It’s almost that time of year again, fall hunting season. You’ve spent all summer anticipating this time of year. Your guns are cleaned and your equipment is ready. It’s time to put the finishing touches on your gun dog’s health and training.
Baseball Has Spring Training Hunting Dogs Have Fall Training
Your Dog’s Health
The health and well-being of your hunting dog(s) is extremely important. You probably have considerable time and money invested which can be quickly lost due to disease or injury that could have been prevented. Attention should be given to this well before heading afield in the fall.
Schedule a checkup with your veterinarian to make sure your hunting partner(s) is in good health and that all vaccinations are up to date. If you are in or will hunt in Lyme disease country, you should add a Lyme vaccination to the list. If you are in or will hunt in rattle snake country, you defiantly should add this vaccine as well. If you are lucky enough to be heading to Canada for some waterfowl hunting (or any other kind of hunting), you will need to have an up-to-date rabies certificate for each dog.
First Aid Kit
An injury or other emergency can really take the fun out of a great day in the field. BE PREPARED. One of the items needed is a good (up-to-date) canine first aid book. Really good advice would be to spend time studying it. If you have questions, visit with your veterinarian as they will be more than happy to help. There are numerous commercial canine first aid kits on the market, some good and some not so good. You can build your own, save money, end up with higher quality components and have fun at the same time. Click here for our suggested list of items needed to make up an excellent kit. You can print it out, spend part of an evening on Amazon and have everything necessary. What about a bag? If you have been paying dues for Ducks Unlimited, Delta Waterfowl, etc., you probably already have a suitable bag. If you hunt in areas with lots of ground vegetation that may be hard on hunting dog feet, then a pair of dog boots should be included. In addition, dog vests can provide protection for their underbelly and also provide some heat in cold wet conditions.
Back to School
Most of us lose a little hunting prowess over the summer—it’s hot or we are busy with other things. Before the “season” kicks off, we may need some physical rehabilitation for the miles of walking, trudging through wetlands for upland birds or packing that 12-pointer out of the woods. There are also required trips to the shooting range to fine tune our shooting skills. Your hunting dog is no different. Unless you train every week in the off season, your dog’s level of obedience is bound to slip. In order to regain the highest level of obedience in the field, reinforcement is necessary. Time is well spent going through the basics.
Sit – Sit means sit and stay until released. Give the command once—anymore is just telling them to ignore your initial command. Command the dog to “sit” and if no response, no more talk is needed. Go to them and force them to sit. If the dog is conditioned to an e-collar, a stimulus may be used to reinforce the command.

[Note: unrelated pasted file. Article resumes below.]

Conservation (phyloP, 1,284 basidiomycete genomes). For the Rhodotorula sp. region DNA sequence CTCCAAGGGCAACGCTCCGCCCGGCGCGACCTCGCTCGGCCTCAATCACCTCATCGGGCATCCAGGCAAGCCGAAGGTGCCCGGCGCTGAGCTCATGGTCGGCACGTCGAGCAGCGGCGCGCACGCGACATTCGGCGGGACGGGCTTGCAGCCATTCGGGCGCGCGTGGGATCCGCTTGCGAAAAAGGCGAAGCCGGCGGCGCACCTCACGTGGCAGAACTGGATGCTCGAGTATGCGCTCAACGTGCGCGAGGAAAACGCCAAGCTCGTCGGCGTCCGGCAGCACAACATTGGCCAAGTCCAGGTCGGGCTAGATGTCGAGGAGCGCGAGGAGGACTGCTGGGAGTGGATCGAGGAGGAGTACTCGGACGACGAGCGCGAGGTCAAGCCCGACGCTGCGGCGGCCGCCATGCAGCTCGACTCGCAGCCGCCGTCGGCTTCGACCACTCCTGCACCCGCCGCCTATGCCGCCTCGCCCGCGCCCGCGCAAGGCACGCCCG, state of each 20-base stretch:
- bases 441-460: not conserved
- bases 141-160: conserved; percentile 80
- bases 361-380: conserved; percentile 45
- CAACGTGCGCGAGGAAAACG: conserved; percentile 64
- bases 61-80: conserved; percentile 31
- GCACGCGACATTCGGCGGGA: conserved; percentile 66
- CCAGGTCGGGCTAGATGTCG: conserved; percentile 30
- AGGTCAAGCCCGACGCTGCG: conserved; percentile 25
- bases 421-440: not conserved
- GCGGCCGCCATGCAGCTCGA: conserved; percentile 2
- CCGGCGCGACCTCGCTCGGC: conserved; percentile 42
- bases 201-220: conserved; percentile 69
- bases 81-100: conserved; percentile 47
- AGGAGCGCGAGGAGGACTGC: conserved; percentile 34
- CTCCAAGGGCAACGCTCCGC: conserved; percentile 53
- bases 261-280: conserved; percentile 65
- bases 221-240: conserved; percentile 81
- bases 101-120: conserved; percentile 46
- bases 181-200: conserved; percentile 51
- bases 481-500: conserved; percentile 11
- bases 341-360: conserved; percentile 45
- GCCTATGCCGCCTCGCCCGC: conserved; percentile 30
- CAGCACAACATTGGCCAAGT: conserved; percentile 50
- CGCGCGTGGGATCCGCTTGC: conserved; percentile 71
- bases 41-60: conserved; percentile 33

Here / Come– when the dog hears “come” they should be immediately in route to you. If he/she has gotten lax in this area, get out the check cord and do some refresher training. Remember to give the command once, then enforce if there is no or poor response.
Heel – Whether five feet or ten yards, if the dog hears “heel,” they immediately come to heel at your side. The command lead is an excellent tool for retraining here.
On Lead – Going on walks on lead is a good way to refresh this activity. You want a good citizen on the end of the lead—no pulling or trying to drag you around. You want to be able to meet or pass people or other dogs without creating a stir. Some businesses, Bass Pro for one, will allow dogs on lead in their stores. This is a great place to practice canine citizenship and another excellent place to use a command lead.
Gun Fire – If your hunting dog hasn’t been around gunfire since last fall, they need to be exposed to the sound before the season. If you have a gun range or shooting club that has a weekly trap/skeet shoot, take your dog out and sit in the background while shooting takes place. They will enjoy watching the people and get back in the groove of being around gunfire again.
Boat – If you hunt from a boat with your dog(s), it would be wise to renew the experience during the off season. Practice remaining in place in the boat being the most important rule.
After the basics, you need to spend some time doing refresher training as needed for any advanced training your dog has received in the past.
Conditioning Your Dog
Nothing is better to get your hunting partner (or you) back in shape than swimming, and they love the water. Caution: hot weather swimming combined with hot sun beating down, can cause an over-heating problem. Swim early or late in the day.
Nutrition for Your Hunting Dog
Buy quality dog food. That does not necessarily mean the most advertised. We prefer non-grain dog foods and have found it reduces many of the problems some dog foods present.
Keep a close eye on our dog’s weight during the off season. If your dog is getting a little too heavy, reduce his intake. Nutrient levels in quality dog food make this easy to do.
If you use a high performance diet during hunting season, you should gradually change over to it as your dog’s level of exertion rises.
These suggestions will go a long way in getting your hunting partner(s) ready for hunting season. Enjoy the outdoors and hunting your dogs. Good luck and have a great season!